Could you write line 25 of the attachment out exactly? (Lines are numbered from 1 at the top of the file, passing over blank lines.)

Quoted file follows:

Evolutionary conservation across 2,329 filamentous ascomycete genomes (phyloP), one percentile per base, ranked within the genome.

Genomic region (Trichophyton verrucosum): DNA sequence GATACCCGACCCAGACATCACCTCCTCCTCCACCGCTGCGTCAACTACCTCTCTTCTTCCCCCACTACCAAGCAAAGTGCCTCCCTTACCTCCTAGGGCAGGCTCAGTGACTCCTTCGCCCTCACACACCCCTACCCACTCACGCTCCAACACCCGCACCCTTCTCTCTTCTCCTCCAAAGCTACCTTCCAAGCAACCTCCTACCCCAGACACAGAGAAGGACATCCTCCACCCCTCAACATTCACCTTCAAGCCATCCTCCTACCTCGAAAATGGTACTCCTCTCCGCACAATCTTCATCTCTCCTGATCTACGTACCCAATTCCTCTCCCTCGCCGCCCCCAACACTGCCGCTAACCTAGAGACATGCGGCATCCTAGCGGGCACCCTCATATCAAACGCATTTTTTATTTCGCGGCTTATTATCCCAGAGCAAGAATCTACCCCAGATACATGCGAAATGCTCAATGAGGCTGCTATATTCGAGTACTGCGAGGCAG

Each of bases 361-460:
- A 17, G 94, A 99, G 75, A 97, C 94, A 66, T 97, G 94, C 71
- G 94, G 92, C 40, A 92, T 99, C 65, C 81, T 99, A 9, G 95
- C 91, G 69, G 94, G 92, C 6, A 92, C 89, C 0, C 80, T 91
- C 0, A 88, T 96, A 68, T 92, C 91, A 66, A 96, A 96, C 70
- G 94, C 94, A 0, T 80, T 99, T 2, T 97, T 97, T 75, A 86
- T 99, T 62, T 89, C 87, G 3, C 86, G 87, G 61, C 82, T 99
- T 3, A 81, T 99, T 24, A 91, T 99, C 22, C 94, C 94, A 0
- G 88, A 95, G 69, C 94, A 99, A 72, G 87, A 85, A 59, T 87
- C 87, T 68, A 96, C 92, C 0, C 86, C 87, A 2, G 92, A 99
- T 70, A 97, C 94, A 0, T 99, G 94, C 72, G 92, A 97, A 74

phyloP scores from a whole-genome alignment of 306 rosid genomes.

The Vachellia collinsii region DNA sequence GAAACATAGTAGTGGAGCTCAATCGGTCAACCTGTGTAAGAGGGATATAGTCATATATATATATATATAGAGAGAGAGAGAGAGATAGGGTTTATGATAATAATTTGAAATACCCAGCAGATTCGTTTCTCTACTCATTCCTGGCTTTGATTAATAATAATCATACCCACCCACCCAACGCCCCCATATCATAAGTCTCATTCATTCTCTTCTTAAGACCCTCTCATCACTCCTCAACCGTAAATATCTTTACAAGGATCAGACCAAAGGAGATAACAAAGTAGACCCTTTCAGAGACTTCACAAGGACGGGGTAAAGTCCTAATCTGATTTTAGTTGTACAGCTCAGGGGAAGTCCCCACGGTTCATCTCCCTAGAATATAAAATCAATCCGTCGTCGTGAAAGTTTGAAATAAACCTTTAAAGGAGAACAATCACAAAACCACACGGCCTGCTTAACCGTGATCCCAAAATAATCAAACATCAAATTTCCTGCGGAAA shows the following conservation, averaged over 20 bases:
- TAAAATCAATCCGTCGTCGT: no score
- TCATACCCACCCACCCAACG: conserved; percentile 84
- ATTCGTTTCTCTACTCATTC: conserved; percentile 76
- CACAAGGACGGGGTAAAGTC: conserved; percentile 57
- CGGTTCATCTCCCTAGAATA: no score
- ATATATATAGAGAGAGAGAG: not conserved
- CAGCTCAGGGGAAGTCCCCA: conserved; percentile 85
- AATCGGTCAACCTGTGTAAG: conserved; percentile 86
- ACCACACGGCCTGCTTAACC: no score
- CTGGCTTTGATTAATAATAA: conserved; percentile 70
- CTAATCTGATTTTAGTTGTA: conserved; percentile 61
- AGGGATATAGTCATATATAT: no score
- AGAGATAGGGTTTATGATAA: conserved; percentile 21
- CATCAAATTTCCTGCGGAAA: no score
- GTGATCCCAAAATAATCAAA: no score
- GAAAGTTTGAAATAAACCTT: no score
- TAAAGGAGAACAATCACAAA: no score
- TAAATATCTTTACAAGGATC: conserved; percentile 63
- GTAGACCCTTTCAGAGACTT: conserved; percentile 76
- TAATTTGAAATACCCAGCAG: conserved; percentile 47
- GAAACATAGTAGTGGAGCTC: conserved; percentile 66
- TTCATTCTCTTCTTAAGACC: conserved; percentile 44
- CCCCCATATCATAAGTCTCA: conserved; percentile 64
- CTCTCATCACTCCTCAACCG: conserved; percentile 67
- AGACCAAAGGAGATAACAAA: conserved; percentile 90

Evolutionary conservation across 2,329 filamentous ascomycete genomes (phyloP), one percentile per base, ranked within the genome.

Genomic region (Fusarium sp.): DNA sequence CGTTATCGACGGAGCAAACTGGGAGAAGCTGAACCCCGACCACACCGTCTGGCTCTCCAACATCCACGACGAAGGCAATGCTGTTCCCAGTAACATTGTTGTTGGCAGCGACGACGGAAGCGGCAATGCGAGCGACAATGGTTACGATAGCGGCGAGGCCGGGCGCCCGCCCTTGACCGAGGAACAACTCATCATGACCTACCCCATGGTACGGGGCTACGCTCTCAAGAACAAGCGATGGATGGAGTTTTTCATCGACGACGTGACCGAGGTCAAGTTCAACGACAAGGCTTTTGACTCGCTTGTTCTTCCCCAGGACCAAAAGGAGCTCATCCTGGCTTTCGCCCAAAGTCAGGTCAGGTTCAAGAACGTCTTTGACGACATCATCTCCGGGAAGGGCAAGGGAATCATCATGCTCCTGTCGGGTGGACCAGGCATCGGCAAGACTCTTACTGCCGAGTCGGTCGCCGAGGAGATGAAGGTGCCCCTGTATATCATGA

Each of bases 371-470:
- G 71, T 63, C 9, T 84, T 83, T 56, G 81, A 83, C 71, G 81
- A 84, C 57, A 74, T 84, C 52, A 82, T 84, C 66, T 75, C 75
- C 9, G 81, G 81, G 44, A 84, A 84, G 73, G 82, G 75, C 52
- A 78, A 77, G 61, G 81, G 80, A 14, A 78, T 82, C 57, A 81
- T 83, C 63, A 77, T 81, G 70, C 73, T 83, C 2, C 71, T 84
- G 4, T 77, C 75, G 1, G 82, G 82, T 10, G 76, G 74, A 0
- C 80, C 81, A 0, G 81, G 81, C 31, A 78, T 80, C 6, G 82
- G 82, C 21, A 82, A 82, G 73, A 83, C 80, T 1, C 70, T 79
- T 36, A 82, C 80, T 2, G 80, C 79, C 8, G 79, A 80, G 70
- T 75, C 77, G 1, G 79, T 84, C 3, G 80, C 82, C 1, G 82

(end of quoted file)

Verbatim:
- CTGGCTTTGATTAATAATAA: conserved; percentile 70